NASA has released their estimate for global temperature this May of 2016. It came in at 0.93 °C, the hottest May on record, and the latest 12-month running mean is also the hottest on record:
The year-so-far average global temperature is a whopping 1.15 °C, well above the hottest full calendar year we’ve yet seen, 2015’s record-breaking 0.86 °C.
Despite breaking the month-of-May record and the 12-month record and the year-so-far being so much hotter than any previous full calendar year, May was cooler (anomaly-wise) than the prior seven months:
It seems that the extreme warming influence of the recent el Niño is subsiding. We may even enter la Niña conditions, with its resultant temperature cooling. This leads one to wonder: when 2016 draws to a close, will it have broken the 2015 record warmth for a calendar year?
To do so, global temperature will have to average 0.653 or higher during the remaining 7 months of the year. I estimate that the trend value is presently 0.798 °C, so if global temperature is on trend for the remainder of the year then yes, we’ll set a new record. But if a strong la Niña ensues, we could see temperatures well below the trend value. Hence it’s possible that the rest of the year will be cool enough that 2016 won’t break the record.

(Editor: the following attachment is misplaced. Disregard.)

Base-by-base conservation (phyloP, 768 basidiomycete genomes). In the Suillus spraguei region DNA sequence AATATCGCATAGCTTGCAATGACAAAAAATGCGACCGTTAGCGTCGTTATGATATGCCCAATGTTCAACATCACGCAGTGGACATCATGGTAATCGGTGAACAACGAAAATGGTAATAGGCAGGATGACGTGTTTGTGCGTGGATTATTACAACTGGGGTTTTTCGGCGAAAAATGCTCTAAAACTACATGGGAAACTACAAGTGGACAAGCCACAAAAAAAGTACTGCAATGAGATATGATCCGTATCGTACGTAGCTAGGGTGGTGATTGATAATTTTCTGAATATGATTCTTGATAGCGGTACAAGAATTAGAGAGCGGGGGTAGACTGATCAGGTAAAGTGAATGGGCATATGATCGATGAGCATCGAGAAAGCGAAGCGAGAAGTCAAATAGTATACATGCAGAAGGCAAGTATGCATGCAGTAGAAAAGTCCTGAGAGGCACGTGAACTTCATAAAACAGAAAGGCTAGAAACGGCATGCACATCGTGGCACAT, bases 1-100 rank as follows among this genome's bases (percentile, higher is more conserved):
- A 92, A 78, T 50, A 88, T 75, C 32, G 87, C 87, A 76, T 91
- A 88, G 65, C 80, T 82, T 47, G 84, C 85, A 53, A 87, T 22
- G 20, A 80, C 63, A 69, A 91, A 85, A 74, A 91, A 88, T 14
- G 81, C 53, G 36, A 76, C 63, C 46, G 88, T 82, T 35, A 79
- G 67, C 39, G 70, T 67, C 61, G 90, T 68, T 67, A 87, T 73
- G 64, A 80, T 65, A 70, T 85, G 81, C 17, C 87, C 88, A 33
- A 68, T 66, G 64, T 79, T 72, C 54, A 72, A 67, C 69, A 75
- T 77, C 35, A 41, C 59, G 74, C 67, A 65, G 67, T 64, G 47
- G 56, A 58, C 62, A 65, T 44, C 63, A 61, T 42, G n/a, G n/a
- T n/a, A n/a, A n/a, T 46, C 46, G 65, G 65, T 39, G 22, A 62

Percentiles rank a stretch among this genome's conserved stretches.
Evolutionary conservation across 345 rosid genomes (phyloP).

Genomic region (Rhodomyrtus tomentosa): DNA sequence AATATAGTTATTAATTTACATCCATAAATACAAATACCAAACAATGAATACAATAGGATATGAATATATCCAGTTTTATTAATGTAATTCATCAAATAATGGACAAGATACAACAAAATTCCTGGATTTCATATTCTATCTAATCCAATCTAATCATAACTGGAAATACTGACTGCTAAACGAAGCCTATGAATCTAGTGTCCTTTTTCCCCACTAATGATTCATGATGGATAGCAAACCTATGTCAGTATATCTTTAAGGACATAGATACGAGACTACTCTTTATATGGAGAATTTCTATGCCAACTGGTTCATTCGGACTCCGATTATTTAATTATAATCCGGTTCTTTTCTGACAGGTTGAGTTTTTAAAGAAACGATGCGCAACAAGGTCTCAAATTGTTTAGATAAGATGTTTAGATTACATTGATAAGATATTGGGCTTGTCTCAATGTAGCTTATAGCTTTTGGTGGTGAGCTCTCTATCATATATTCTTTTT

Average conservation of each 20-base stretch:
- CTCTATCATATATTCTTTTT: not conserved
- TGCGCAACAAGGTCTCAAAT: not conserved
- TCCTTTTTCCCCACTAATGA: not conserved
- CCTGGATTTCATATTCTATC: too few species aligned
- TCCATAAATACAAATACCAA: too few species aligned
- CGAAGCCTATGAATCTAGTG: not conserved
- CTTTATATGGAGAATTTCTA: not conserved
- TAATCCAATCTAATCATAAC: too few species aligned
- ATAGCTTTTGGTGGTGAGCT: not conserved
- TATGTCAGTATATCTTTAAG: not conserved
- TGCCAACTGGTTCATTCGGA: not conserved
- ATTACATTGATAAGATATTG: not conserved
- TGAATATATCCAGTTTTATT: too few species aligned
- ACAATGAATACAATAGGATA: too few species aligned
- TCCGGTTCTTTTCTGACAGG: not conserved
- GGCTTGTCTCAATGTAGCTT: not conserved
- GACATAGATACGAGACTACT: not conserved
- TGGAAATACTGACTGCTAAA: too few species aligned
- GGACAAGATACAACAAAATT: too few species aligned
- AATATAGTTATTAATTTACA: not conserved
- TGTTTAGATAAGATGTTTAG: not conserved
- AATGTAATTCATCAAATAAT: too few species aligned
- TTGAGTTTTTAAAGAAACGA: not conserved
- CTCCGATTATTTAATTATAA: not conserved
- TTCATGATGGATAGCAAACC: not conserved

I would say it’s likely that 2016 will set a new record, but by no means a sure thing. Record-breaker or no, what matters is the trend; there’s no doubt that’s still upward, and no doubt that spells trouble for those of us who live here on planet Earth.
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